East India Youth - Total Strife Forever
The lead single, and the accompanying video, from East India Youth's debut album Total Strife Forever really tells you all you need to know about the record. 'Looking For Someone' opens like a familiar, albeit electronic, ballad with East India Youth (otherwise known as William Doyle) emoting directly into camera in a way reminiscent of Sinead O'Connor. Then he begins to ascend, the London skyline now whizzing past Doyle as the elevator he's in climbs the Heron Tower. Almighty, booming drums signalled the ascension; humming synths join the journey to the top before the music is stripped away and the camera pans away, twisting as the elevator descends. We are then shown a vertigo-inducing journey back to street level and a trip through the shaft of an elevator. Abrasive synthesisers and what sounds like a distorted church organ are the soundtrack for this dizzying descent. It's no longer a simple plea to a lost lover, but a rallying cry against loneliness in the midst of huge, anonymous monuments.
Total Strife Forever is a brutal electronic album, but one that still retains a very humanistic core - this juxtaposition is a thematic thread which runs throughout the album. Doyle then sculpts and defines the music in order to create tension between these two disparate elements, or else uses their differences in order to surprise and engage the listener. This is done within individual songs and across the record: over 11 tracks you'll hear acid beats, euphoric electronic pop, ambient passages, drone, krautrock and more. What's incredible is how East India Youth has managed to bring all of these elements together and construct a cohesive record.
The album opens with 'Glitter Recession'. Soft piano meets a twinkling keyboard melody and then heavy bass stabs. The piano becomes louder and deeper, the keyboard softer, and swirling synths enter the mix. It's a beautiful, optimistic opening, the instruments all layered so that they never feel like they are jostling for attention, but rather adding details and intricacies to make the piece more alive. 'Glitter Recession' is followed by the first of four 'Total Strife Forever' pieces, this one built around a steady sawtooth bass line that grows in intensity as a pounding kick drum appears and echoing synths wash in and out of audible range. It feels like it is building towards heavy electronic noise, of the kind bands like Fuck Buttons are renowned for. But instead 'Total Strife Forever I' is more restrained as sustained chords create a stunning euphoric ending.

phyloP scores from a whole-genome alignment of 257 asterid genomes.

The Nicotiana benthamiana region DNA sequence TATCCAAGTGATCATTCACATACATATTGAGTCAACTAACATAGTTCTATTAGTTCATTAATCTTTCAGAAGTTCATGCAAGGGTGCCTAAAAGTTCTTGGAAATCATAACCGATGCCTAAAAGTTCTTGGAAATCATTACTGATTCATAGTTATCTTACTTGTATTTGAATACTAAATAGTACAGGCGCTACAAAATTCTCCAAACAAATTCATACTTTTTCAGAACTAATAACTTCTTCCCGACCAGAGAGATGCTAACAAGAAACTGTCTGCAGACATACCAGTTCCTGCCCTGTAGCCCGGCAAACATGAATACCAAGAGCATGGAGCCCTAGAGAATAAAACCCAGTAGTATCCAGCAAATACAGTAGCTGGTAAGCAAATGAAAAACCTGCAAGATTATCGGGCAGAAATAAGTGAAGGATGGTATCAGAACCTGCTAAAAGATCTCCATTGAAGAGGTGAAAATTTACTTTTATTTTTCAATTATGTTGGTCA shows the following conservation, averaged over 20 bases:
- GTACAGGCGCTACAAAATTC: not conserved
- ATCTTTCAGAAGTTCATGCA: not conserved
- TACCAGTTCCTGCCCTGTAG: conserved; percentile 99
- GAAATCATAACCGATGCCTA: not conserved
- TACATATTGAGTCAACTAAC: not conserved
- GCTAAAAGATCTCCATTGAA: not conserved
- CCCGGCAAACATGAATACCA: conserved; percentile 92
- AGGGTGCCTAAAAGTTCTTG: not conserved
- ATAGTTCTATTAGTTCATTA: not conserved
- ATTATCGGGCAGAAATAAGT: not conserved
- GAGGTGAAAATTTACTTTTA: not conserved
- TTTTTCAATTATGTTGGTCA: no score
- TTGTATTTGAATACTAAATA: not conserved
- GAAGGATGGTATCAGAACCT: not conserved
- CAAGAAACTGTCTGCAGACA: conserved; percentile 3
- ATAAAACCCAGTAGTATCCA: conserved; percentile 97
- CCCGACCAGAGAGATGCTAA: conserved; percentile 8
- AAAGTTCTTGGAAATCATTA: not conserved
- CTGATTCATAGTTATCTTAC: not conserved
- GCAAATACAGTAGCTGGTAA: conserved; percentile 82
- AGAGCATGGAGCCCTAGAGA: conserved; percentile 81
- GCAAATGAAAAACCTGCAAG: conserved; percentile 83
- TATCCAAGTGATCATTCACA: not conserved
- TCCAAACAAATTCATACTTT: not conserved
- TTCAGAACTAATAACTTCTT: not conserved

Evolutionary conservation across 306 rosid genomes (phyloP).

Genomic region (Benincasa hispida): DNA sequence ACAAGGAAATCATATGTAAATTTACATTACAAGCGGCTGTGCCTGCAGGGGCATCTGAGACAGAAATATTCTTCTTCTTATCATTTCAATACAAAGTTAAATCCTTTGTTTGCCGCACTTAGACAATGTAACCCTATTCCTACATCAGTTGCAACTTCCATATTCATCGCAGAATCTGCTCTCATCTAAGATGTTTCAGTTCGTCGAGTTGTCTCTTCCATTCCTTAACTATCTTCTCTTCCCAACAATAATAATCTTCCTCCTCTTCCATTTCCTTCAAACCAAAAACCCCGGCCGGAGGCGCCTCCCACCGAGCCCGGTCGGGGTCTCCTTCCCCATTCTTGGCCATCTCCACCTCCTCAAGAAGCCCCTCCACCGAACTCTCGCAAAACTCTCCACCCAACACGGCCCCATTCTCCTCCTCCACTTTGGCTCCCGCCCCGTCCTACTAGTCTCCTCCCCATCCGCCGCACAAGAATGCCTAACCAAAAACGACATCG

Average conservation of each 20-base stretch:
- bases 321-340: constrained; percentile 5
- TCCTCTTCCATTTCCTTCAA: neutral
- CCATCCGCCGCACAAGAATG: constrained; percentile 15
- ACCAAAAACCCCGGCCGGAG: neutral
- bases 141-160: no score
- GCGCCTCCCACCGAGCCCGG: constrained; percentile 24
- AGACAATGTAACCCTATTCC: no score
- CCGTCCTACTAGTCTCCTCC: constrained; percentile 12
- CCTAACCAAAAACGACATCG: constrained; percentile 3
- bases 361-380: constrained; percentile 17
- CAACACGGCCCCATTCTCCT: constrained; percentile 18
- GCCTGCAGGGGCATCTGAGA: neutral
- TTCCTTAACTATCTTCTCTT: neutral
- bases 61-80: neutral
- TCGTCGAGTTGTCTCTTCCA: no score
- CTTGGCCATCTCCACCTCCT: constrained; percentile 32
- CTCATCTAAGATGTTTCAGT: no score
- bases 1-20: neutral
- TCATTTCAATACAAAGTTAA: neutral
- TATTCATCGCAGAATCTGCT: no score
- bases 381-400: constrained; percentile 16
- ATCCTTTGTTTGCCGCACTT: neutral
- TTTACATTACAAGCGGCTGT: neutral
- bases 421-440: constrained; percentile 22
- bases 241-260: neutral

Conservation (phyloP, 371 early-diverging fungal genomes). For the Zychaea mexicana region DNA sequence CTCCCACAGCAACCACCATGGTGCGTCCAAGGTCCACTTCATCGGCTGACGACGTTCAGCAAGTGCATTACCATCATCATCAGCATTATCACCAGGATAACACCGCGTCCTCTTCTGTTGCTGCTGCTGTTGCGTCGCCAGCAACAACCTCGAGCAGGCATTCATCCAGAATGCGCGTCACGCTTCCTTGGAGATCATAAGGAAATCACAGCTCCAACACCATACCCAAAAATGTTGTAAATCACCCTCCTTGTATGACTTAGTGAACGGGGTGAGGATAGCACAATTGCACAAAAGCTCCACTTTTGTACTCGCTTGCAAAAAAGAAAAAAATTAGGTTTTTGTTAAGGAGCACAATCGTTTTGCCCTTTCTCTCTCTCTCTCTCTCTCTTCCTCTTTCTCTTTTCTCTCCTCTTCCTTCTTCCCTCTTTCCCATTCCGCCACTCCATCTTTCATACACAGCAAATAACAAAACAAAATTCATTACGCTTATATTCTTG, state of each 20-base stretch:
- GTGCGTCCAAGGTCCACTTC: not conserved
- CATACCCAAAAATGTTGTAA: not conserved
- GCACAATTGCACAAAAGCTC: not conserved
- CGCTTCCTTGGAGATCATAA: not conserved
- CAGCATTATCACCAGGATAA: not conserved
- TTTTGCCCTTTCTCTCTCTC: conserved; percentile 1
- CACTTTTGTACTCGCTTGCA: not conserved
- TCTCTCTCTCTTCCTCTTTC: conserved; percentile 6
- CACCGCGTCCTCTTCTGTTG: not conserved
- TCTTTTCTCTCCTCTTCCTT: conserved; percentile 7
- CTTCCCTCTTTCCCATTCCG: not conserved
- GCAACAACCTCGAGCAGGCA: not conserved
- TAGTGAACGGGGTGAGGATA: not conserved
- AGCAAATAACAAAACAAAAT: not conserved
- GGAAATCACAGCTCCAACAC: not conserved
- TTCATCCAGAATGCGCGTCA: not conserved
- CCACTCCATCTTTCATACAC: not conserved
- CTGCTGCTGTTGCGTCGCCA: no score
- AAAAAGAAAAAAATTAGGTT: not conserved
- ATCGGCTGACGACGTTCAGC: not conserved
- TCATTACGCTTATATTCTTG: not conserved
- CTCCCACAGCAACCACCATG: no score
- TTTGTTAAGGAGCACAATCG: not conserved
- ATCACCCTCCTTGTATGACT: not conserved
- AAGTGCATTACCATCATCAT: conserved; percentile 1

The third track 'Dripping Down' is the first to feature vocals. If you've previously heard the singles leading into this album, or the Hostel EP from last year, you might be surprised by the fact that Total Strife Forever is largely instrumental, yet it makes the rare appearance of vocals all the more effective. 'Dripping Down's harmonies are beautiful, particularly in the closing moments of the track when they sound as though they've been recorded in a grand cathedral (most of this album was in fact recorded at home over the course of three years).